Tuesday, February 5, 2013

Migrating to Linux, Day 2

I finally got fed up with Vista and decided to switch over to Linux Mint 14 as my primary OS...

...with the intent of never going back.

Will I survive?

Ok, I haven't given up Windows entirely. Wine and VirtualBox are in play. Both look promising. Also, I've mounted my Win NTFS partition read/write. (Ha, you kids have it easy now! Why, back in my day...)

The cause of my switch? WinAVR is 3 years out of date and doesn't support the ATtiny84A of which I just bought 3 to test my ATtiny24/44/84 target board. In frustration I built the entire AVR toolchain from scratch on Mint following Lady Ada's tutorial.

My first pain was the awful, too-twitchy mouse. Got that fixed with some xinput/xset magic.

Losing Picasa sucks. Either digiKam will have to do or it's Picasa in Wine (as Google originally shipped it for Linux). I wished I could see what pictures I've uploaded to Picasaweb.

LTSpice works great in Wine. Eagle is fast but with a niggling key binding issue.

Chrome, GIMP, no problem.  I want Notepad++ back.

I'd just fallen in love with TortoiseSVN... thankfully, RabbitVCS works very similarly. Although Mint/Nemo isn't officially supported, it works a-ok with a little trickery.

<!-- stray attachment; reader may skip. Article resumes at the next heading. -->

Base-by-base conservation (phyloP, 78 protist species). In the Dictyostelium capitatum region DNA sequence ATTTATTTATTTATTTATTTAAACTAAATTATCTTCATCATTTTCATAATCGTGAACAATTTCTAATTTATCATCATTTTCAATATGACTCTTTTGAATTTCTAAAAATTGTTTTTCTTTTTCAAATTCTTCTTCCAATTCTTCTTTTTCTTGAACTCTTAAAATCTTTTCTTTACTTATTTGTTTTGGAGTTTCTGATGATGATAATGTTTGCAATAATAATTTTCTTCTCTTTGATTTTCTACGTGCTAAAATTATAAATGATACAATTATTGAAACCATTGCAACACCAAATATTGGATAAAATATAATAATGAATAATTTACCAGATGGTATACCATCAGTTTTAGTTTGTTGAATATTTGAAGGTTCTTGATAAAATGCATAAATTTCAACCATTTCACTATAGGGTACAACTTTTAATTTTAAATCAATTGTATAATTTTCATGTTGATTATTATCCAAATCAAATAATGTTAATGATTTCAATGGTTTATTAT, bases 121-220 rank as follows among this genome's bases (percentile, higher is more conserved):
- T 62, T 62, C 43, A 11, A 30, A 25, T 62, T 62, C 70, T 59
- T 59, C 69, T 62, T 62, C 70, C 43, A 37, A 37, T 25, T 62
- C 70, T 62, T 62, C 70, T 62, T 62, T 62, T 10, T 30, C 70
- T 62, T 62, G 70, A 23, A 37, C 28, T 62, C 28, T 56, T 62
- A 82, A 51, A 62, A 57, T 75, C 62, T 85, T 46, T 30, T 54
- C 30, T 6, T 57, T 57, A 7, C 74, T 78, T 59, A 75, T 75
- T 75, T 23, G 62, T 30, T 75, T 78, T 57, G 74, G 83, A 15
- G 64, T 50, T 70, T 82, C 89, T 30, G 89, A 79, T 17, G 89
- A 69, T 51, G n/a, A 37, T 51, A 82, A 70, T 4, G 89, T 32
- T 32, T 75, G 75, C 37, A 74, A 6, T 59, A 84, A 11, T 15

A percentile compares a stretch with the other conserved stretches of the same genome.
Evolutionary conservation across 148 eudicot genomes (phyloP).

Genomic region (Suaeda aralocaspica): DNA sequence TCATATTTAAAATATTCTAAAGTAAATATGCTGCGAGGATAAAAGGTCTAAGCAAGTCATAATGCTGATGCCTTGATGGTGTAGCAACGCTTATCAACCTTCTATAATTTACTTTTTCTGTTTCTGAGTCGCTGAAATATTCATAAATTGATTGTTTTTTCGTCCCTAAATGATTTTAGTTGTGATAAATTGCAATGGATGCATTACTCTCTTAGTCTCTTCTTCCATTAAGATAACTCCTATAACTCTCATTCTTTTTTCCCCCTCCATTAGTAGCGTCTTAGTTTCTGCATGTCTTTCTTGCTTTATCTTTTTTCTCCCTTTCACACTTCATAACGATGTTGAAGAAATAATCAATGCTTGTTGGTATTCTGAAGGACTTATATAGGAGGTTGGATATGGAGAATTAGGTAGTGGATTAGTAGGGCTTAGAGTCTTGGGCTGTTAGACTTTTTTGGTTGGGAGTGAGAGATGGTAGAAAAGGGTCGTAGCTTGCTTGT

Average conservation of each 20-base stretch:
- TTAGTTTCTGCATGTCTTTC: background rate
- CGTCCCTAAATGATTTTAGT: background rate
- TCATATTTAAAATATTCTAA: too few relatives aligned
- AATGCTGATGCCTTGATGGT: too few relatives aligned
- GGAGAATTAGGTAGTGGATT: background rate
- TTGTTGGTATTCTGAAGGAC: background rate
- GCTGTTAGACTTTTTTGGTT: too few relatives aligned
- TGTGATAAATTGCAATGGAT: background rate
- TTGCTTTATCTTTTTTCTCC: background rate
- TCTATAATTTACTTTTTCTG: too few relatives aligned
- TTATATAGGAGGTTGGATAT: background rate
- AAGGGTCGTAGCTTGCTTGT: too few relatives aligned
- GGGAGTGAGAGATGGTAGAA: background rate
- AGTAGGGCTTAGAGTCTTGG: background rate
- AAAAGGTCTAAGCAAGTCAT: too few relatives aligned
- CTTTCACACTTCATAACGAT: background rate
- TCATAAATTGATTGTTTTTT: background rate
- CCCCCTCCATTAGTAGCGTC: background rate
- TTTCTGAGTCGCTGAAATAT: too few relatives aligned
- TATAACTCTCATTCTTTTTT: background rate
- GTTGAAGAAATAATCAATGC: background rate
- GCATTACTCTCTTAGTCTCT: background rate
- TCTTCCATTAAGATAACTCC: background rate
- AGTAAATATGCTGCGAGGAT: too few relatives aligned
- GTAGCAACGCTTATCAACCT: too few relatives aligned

Probably my biggest regret/pain is having just paid for Carbonite. That was the one thing holding me back from Linux and the one thing tempting me to go back to Windows. I hate to waste that money.


  1. I was 100% linux from 1994-1999, but grew tired of having to do so much system administration, library management and upgrade-due-to-bugs. I much prefer getting things done as opposed to having to rebuild libjpeg so I can get the Python Imaging Library installed.

    I switched to Mac ten years ago this month. Just last month, I bought Win7 and 8 while they were cheap. They're running in two virtual machines on my mac. The main reason is to try Avr Studio 6.


  2. Check out Sublime Text 2 as an editor. It's replaced Notepad++ for most of my coworkers and is cross platform. Unfortunately not free, but has a fully enabled trial.

    Kate is also popular with my more frugal friends, though I have never used it and relies heavily on the KDE ecosystem.

    I use vim, but I wouldn't recommend picking up vim or emacs until you have other parts of your workflow figured out. Adding difficulty to editing text/code on top of everything else can be really discouraging.

  3. @daphreak - thanks, will check those out. Funny you mention vim and emacs: those are my *fallback* editors, having learned to use those 15+ years ago :D


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